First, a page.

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| Sweetbells, Fetterbush, Leucothoe, Sweet-bells Leucothoe, White-osier, Pepper-bush|
Leucothoe racemosa (L. elongata)
Sweetbells is native to the sandy, acid soils of Southeast Texas, growing in swamps or water edges and other moist areas. Its range extends east to Florida and north to Massachusetts, in climates with mild winters and hot, humid summers. In its native habitat it usually grows in somewhat shaded areas, never in deep shade, but it will grow in sun with adequate moisture. From April through June sweetbells has racemes of delicate bell- or urn-shaped white flowers, arranged in a single row. It is a medium-sized deciduous shrub that forms colonies in the wild, making it useful for erosion control around waterways. In mass plantings, as a hedge, or as a speciman plant, it is striking for two or three months while the plants are in flower. The leaves are short, thin, bright green, and often turn red in the fall. Flowering occurs on the past season's growth, so sweetbells should be pruned only immediately after the flowers have fallen. The leaves are reportedly poisonous to livestock.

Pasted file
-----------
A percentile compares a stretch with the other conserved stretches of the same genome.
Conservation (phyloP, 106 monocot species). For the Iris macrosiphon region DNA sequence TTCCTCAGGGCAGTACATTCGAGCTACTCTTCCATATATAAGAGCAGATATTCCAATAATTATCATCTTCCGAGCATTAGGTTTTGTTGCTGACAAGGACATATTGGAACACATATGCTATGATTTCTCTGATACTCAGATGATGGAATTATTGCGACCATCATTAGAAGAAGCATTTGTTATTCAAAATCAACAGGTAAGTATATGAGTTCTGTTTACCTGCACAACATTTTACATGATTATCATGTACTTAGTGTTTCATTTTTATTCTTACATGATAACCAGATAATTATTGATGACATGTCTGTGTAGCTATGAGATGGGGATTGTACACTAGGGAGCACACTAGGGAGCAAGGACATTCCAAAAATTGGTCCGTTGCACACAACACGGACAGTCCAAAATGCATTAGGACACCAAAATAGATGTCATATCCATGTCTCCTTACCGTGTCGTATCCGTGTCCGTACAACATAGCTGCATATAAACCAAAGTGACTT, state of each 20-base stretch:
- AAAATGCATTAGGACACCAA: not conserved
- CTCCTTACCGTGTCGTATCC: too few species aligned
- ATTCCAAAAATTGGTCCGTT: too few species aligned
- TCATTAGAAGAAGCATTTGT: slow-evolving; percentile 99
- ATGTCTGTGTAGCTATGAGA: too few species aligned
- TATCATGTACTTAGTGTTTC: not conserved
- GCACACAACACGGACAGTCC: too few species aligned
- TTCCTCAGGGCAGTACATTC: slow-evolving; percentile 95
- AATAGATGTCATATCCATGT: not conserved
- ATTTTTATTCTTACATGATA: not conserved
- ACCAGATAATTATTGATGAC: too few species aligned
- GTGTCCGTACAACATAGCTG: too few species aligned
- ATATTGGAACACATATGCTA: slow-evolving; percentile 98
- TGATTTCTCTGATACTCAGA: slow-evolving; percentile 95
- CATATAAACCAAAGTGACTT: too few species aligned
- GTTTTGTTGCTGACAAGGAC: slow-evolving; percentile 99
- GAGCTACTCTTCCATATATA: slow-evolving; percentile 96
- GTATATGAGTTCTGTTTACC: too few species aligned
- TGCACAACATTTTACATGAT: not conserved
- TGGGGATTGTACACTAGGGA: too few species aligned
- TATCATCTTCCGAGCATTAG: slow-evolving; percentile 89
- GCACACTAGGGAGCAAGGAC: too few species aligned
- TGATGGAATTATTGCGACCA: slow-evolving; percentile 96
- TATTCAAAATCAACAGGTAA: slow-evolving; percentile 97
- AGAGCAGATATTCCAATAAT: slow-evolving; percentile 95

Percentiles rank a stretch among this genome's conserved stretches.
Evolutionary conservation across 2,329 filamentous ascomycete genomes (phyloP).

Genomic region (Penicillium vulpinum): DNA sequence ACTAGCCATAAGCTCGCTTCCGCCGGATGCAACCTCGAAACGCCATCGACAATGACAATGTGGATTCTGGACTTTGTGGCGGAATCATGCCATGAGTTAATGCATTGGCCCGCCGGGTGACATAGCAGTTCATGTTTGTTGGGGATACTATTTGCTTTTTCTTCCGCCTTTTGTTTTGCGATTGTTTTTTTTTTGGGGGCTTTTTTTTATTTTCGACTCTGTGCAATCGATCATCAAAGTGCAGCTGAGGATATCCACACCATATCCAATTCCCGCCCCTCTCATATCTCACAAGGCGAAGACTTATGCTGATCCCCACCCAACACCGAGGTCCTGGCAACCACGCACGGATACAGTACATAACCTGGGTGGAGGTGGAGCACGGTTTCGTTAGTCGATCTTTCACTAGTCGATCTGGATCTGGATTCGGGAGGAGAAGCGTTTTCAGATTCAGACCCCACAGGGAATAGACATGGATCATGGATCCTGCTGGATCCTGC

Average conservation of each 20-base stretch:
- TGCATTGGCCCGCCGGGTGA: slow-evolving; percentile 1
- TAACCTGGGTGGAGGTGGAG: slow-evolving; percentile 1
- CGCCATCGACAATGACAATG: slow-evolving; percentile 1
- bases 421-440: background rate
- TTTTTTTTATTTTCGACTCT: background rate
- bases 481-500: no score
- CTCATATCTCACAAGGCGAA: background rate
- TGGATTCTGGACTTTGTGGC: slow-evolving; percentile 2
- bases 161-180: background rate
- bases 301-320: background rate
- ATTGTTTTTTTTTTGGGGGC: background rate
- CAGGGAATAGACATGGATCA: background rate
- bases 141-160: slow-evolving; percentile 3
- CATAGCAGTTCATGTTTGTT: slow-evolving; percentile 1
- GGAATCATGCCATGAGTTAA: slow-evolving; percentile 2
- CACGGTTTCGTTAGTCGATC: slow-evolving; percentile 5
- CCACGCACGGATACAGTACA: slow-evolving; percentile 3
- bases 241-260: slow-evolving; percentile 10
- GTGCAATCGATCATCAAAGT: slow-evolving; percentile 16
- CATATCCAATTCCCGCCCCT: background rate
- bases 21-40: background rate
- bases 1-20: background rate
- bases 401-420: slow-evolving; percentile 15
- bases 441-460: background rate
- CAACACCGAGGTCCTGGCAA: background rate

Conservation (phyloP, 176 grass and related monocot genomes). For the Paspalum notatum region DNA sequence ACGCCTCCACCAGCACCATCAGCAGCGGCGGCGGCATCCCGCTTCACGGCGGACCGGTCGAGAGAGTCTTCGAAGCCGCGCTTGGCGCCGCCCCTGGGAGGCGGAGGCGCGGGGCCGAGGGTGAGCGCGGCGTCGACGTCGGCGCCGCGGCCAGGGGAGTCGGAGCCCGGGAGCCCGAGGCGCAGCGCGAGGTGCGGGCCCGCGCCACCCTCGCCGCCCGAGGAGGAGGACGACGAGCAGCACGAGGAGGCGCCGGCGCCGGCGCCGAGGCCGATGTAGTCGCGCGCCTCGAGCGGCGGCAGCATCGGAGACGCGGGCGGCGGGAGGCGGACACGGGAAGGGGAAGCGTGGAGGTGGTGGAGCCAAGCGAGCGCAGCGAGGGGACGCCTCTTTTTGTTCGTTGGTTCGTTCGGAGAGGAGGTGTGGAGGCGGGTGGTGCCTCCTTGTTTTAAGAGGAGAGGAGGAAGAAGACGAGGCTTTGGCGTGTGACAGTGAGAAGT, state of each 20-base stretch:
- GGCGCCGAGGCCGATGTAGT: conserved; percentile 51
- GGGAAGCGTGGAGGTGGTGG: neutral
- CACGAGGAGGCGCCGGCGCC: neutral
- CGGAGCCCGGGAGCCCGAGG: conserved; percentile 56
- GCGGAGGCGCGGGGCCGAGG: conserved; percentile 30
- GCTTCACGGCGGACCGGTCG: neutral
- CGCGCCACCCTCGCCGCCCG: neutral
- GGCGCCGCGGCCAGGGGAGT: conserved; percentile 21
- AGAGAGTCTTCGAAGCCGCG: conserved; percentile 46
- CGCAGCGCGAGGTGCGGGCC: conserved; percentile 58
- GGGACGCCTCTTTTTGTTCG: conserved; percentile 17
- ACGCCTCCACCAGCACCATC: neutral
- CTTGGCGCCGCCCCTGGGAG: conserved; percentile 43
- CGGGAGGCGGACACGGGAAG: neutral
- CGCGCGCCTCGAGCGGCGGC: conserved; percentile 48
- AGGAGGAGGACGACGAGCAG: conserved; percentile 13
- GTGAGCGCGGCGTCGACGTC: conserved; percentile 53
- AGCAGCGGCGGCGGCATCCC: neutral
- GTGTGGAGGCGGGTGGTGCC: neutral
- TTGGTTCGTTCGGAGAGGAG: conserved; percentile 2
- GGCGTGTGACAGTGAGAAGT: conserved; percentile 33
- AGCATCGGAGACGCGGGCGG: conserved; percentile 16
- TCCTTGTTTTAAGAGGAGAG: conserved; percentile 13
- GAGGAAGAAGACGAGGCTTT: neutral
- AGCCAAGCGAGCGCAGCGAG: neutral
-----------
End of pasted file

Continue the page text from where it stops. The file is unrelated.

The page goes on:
Plant Habit or Use: small shrub
Flower Color: white
Blooming Period: spring
Fruit Characteristics: five-part capsule
Height: 3 to 13 feet
Width: 3 to 13 feet
Plant Character: deciduous
Heat Tolerance: high
Soil Requirements: acid